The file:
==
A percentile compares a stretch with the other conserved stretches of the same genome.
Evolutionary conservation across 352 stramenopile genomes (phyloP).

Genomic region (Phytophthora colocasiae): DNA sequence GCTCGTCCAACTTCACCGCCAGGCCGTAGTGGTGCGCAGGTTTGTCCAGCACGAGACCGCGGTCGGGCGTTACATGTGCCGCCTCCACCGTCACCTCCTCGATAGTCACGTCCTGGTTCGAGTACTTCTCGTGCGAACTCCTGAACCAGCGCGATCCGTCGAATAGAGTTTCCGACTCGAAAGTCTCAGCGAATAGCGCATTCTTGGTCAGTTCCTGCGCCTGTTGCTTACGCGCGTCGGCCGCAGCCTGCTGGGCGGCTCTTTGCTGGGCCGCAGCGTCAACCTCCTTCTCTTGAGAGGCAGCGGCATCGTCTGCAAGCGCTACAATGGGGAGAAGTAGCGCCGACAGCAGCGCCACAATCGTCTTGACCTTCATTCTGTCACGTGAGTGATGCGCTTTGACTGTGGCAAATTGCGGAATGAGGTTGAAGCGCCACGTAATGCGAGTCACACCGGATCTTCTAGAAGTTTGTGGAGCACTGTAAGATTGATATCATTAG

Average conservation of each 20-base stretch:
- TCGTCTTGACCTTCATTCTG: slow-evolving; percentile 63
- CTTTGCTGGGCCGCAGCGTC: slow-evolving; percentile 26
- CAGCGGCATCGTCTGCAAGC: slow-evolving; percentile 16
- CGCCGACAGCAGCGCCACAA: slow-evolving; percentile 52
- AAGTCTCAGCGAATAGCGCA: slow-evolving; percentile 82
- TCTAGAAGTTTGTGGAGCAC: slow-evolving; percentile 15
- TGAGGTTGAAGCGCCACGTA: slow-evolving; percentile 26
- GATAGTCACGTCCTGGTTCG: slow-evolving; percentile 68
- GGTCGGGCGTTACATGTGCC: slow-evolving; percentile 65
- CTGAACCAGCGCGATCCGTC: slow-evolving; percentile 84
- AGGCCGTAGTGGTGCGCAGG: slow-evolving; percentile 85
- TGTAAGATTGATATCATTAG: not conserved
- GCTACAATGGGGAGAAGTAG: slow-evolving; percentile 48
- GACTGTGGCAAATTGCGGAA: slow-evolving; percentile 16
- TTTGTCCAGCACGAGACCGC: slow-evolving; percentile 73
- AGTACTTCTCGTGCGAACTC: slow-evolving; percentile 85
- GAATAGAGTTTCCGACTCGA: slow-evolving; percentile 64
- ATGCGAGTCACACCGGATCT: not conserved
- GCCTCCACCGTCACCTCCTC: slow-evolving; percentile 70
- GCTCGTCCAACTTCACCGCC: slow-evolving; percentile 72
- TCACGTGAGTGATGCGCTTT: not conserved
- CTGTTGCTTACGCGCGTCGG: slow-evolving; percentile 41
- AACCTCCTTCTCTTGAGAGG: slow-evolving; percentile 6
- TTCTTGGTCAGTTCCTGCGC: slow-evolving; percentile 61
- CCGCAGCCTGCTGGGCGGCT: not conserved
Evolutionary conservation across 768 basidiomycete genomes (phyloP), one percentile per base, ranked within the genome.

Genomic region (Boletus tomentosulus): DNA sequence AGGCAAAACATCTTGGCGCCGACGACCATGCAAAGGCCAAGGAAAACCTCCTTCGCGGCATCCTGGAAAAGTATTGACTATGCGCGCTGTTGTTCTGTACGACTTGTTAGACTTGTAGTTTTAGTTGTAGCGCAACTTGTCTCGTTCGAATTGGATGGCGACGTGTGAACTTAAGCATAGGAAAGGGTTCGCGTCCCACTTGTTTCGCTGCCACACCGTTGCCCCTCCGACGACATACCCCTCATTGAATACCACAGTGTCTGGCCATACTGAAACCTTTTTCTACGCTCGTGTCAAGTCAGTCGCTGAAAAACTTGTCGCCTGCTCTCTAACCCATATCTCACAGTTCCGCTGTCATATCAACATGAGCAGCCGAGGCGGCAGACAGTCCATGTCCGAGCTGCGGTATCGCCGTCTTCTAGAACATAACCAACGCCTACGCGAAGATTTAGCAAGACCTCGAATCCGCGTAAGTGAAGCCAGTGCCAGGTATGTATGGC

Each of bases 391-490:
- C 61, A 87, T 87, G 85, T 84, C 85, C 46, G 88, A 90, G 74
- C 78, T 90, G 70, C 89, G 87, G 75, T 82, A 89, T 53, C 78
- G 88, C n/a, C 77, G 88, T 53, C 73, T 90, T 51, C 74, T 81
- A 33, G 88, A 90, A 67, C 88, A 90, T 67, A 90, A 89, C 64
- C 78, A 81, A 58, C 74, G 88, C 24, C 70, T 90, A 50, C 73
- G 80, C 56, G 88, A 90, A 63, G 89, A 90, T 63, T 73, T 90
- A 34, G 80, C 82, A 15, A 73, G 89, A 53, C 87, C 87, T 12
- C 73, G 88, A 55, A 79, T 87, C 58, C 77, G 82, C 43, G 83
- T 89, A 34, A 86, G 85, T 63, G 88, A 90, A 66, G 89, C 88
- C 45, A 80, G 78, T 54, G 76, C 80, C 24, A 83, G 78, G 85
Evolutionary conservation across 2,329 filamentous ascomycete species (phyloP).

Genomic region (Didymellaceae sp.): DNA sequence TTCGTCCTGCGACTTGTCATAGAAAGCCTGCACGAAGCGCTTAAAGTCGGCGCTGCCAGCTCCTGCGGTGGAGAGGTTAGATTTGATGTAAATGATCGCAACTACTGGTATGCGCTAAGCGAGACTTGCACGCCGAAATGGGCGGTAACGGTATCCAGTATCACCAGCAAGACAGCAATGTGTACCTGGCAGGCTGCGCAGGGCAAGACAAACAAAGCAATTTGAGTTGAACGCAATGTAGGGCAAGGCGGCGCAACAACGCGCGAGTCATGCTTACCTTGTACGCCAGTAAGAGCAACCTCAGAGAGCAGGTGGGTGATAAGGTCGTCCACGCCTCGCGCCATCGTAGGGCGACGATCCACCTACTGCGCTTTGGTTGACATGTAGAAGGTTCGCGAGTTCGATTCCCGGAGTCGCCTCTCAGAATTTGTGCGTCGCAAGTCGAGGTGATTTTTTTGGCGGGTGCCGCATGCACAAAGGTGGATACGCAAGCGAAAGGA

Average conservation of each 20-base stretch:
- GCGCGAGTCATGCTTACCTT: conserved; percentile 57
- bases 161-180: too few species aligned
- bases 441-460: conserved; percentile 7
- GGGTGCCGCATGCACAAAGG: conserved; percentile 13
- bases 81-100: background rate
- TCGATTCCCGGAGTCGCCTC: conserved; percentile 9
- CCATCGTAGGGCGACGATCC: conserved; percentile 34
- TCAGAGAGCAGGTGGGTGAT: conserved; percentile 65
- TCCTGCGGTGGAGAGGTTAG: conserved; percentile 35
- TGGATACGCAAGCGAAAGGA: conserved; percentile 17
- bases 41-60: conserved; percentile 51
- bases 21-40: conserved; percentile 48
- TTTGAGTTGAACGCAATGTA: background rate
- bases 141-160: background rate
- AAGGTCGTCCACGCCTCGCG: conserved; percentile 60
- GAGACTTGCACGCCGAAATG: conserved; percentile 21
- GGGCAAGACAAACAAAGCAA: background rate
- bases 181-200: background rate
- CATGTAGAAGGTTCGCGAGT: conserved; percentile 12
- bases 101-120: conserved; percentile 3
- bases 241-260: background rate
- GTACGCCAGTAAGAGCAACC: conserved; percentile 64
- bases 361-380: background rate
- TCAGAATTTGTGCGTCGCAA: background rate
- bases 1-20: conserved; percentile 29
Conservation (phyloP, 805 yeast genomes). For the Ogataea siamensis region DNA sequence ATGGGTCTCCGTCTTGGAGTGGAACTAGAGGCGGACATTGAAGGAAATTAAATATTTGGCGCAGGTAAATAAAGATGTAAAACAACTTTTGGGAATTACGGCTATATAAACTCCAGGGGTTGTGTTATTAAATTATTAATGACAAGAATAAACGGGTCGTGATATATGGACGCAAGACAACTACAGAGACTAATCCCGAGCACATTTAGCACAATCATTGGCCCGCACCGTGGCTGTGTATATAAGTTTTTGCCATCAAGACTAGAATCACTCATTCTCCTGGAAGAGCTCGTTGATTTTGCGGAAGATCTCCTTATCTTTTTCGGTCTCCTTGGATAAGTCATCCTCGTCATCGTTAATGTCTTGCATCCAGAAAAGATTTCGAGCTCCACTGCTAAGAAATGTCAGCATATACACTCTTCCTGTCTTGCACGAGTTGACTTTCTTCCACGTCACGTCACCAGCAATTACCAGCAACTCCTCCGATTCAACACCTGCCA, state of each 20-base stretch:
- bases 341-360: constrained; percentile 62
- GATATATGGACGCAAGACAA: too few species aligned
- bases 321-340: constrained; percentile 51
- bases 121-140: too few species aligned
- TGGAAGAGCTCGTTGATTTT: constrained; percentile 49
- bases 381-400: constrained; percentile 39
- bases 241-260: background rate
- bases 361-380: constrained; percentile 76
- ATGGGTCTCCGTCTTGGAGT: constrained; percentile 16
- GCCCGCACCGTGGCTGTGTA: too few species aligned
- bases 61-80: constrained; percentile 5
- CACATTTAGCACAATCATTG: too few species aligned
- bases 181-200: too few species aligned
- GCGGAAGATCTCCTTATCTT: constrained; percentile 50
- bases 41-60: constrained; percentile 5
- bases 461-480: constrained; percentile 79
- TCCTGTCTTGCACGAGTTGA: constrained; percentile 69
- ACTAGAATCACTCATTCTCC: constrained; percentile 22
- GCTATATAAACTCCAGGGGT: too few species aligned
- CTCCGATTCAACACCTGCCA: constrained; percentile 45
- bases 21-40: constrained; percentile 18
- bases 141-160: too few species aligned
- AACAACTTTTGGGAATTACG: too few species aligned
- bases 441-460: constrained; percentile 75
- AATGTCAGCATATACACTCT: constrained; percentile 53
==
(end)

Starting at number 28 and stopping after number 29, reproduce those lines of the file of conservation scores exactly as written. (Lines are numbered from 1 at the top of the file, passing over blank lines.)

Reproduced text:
- TTCTTGGTCAGTTCCTGCGC: slow-evolving; percentile 61
- CCGCAGCCTGCTGGGCGGCT: not conserved